We recently showed that Mpn142, a member of the same operon that houses the P1 gene (mpn141), and the surface accessible moonlighting adhesin, elongation factor Tu (Ef-Tu), are cleaved extensively12,28. Post-translational processing of adhesins has been well characterised in M. hyopneumoniae where cleavage fragments have been shown to adhere to porcine cilia, porcine kidney epithelial cells, and a range of host molecules such as the glycosaminoglycan mimic heparin59,60,61,62,64,72,74,110,111,112,113,114,115, plasminogen60,112,113,114, actin116, and fibronectin59,72,112,113,114. Processing of adhesin molecules is not confined to M. hyopneumoniae but has been described in Mycoplasma gallisepticum117, Mycoplasma fermentans118,119,120, M. genitalium121, and Spiroplasma citri122. Here we show that major adhesion molecules in M. pneumoniae, a phylogenetically distinct human pathogen, are processed12,28. All these studies suggest that the processing of surface accessible proteins is widespread in Mollicutes. It is notable that all the P1 fragments that were recovered during heparin affinity chromatography contained putative glycosaminoglycan binding motifs except an N-terminal and a central fragment (Fig. 1, fragments 14 and 16). These motifs consist of clustered, positively charged amino acids that have been shown to have a role in binding to glycosaminoglycans69,72, actin123, and plasminogen123. Heparin mimics the glycosaminoglycans found in the extracellular matrix and on the surface of host cells124. M. hyopneumoniae, and M. gallisepticum have been shown to bind heparin to aid in host adherence110,125. Pathogens such as Staphylococcus and Neisseria spp., Helicobacter pylori, and Streptococcus pyogenes are able to recruit heparin to the bacterial cell surface and employ bound heparin to bind other host molecules126. Finally, heparin has also been implicated in biofilm formation by increasing cell-cell interactions in the Gram-positive pathogens, S. aureus127 and Lactobacillus rhamnosus128. M. pneumoniae forms large, complex biofilms on abiotic surfaces34. Heparin affinity chromatography of M. pneumoniae has been performed previously129 identifying only nine proteins, none of which was P1. Recently, we showed that Ef-Tu in M. pneumoniae displays a strong affinity to heparin12. Collectively, our studies suggest that the ability to bind heparin is a universal strategy in microbial pathogenesis.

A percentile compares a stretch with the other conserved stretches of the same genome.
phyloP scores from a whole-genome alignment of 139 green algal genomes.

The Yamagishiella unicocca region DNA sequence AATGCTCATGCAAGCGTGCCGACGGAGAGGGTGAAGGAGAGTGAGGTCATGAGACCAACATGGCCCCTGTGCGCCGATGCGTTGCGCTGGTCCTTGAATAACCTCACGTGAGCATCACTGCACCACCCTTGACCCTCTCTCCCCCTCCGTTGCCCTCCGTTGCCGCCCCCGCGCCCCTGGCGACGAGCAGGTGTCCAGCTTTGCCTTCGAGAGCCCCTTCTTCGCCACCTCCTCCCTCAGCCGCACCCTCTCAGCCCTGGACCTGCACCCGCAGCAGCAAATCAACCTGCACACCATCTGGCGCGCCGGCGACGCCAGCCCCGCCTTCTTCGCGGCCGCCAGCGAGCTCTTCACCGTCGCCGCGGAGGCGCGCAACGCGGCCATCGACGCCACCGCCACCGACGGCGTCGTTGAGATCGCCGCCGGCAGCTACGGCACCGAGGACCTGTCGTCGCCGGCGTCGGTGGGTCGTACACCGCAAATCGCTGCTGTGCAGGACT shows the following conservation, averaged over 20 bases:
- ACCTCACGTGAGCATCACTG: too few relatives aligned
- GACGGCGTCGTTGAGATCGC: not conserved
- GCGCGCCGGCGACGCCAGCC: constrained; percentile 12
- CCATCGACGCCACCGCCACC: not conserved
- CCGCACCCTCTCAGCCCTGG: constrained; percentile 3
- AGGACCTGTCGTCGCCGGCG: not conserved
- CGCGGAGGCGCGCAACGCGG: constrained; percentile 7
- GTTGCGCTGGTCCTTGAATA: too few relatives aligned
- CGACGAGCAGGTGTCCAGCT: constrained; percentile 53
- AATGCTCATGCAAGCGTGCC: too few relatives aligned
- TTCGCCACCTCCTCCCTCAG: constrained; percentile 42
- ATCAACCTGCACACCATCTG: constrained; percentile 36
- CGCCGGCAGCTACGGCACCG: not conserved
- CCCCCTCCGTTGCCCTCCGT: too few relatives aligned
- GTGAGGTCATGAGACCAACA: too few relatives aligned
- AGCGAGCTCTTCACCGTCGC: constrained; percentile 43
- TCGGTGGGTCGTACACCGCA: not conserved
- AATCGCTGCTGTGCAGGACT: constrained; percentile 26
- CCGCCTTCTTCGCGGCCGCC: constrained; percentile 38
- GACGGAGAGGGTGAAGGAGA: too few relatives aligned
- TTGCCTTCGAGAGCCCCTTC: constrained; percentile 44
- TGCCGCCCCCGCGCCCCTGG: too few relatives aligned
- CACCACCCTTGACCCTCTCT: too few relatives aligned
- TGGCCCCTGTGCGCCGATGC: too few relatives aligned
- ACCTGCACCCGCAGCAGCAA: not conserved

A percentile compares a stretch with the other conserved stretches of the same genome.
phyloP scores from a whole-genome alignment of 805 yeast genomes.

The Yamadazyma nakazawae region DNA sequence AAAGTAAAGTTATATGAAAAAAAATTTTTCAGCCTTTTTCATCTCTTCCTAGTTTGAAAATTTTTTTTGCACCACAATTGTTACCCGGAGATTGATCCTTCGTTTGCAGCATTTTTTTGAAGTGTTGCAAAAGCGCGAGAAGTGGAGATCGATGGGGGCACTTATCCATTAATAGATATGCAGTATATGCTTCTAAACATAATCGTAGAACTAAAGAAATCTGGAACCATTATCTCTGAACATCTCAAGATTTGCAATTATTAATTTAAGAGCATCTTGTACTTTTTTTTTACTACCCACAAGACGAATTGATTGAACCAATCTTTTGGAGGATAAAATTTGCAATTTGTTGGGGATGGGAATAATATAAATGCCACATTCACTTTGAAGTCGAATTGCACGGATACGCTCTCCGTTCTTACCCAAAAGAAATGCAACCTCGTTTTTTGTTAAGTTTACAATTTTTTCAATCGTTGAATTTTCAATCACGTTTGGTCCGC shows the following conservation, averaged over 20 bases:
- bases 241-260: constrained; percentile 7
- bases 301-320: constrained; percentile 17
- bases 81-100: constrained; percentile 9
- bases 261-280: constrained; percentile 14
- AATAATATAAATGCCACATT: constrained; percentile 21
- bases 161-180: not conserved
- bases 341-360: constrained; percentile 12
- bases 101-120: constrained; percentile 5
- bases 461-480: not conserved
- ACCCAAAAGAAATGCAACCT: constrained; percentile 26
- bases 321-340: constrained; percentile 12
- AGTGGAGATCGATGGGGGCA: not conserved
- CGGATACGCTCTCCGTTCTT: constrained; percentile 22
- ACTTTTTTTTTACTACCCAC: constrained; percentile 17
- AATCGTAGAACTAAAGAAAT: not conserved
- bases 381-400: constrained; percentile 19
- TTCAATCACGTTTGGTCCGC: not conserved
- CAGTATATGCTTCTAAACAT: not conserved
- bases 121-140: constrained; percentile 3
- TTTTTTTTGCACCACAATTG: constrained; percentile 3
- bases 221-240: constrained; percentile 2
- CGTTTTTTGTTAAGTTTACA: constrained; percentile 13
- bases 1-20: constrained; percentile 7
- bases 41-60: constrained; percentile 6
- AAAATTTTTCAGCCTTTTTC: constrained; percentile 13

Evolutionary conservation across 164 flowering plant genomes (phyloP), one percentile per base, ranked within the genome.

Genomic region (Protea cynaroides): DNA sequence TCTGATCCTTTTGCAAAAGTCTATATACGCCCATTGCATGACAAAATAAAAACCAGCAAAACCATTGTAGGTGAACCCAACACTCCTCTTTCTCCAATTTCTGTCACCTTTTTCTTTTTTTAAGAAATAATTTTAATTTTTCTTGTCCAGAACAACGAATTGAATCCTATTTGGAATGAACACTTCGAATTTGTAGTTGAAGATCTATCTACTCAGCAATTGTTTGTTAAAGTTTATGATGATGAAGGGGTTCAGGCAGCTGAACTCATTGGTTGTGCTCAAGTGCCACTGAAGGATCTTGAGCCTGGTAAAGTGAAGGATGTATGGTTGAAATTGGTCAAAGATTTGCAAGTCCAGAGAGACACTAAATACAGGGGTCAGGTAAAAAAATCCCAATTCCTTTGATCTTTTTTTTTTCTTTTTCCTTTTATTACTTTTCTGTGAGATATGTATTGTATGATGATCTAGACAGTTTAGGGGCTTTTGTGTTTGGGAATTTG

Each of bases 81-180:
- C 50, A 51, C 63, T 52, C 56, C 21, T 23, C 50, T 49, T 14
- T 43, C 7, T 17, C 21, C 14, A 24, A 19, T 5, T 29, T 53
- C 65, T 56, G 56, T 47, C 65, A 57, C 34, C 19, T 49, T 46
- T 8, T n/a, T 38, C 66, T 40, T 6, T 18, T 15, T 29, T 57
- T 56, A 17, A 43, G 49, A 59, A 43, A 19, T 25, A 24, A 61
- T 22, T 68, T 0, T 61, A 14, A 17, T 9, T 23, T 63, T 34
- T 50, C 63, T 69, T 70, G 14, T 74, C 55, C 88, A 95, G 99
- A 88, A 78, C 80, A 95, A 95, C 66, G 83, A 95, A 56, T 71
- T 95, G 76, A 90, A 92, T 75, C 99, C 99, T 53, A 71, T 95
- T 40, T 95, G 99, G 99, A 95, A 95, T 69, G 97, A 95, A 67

In several instances, we observed multiple cleavage sites within P1 that clustered within a defined region of P1. For example, 18 cleavage sites clustered between amino acids 1343–1361 in the C-terminus of P1 (Table 1). Sequential cleavage patterns similar to this was also reported in Mpn14228 and in Mhp493, a paralog of the major adhesin P97 (Mhp183) in M. hyopneumoniae74. Surfaceome studies of M. pneumoniae (data not shown) revealed the presence of surface accessible aminopeptidases that may target a neo-N-terminal cleavage event and sequentially clip amino acids subsequent to the initial cleavage event. The function of these clipping events remains unknown but could be a mechanism to alter function and localisation of cleavage fragments, or represent a mechanism to recycle amino acids74. Cleavage site 14 in P1 (Fig. 1) occurs within a large predicted disordered region (amino acid range 1187–1382). The inherent flexibility of disordered regions make them accessible to protease activity130. Many major cleavage events identified in M. hyopneumoniae adhesin molecules reside with large disordered regions60,61,62,74,114,115.